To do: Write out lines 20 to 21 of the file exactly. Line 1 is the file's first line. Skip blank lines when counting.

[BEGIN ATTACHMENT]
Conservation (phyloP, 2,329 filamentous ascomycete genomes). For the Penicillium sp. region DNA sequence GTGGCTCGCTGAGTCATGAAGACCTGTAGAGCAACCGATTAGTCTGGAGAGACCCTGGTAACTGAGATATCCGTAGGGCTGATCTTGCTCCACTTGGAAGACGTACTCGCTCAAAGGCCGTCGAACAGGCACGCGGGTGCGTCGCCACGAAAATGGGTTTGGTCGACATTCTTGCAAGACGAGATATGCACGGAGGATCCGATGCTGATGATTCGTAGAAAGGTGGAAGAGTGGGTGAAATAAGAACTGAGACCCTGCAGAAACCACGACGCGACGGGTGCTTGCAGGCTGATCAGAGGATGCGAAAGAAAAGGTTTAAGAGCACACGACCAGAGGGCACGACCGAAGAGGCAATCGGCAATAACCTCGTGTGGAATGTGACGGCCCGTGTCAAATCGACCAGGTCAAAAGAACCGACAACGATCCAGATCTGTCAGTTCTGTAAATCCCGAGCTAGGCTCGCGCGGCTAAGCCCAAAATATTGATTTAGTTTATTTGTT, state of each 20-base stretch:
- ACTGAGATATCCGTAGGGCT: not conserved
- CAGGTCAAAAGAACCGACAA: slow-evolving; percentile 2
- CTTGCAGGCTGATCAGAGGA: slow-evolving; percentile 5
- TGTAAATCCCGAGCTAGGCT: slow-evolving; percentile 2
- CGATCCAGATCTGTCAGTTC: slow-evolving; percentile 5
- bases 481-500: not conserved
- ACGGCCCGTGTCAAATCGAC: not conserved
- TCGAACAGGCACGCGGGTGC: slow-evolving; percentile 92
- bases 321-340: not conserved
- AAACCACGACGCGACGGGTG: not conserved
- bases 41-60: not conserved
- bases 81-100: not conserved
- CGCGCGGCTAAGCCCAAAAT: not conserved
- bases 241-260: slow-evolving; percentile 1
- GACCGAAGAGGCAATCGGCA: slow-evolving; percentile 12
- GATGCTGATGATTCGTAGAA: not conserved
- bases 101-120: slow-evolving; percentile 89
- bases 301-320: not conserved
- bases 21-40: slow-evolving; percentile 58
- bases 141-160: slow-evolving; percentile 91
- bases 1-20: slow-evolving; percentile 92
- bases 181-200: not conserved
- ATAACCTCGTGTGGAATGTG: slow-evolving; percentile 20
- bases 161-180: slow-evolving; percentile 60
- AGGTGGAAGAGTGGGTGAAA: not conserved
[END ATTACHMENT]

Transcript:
- bases 21-40: slow-evolving; percentile 58
- bases 141-160: slow-evolving; percentile 91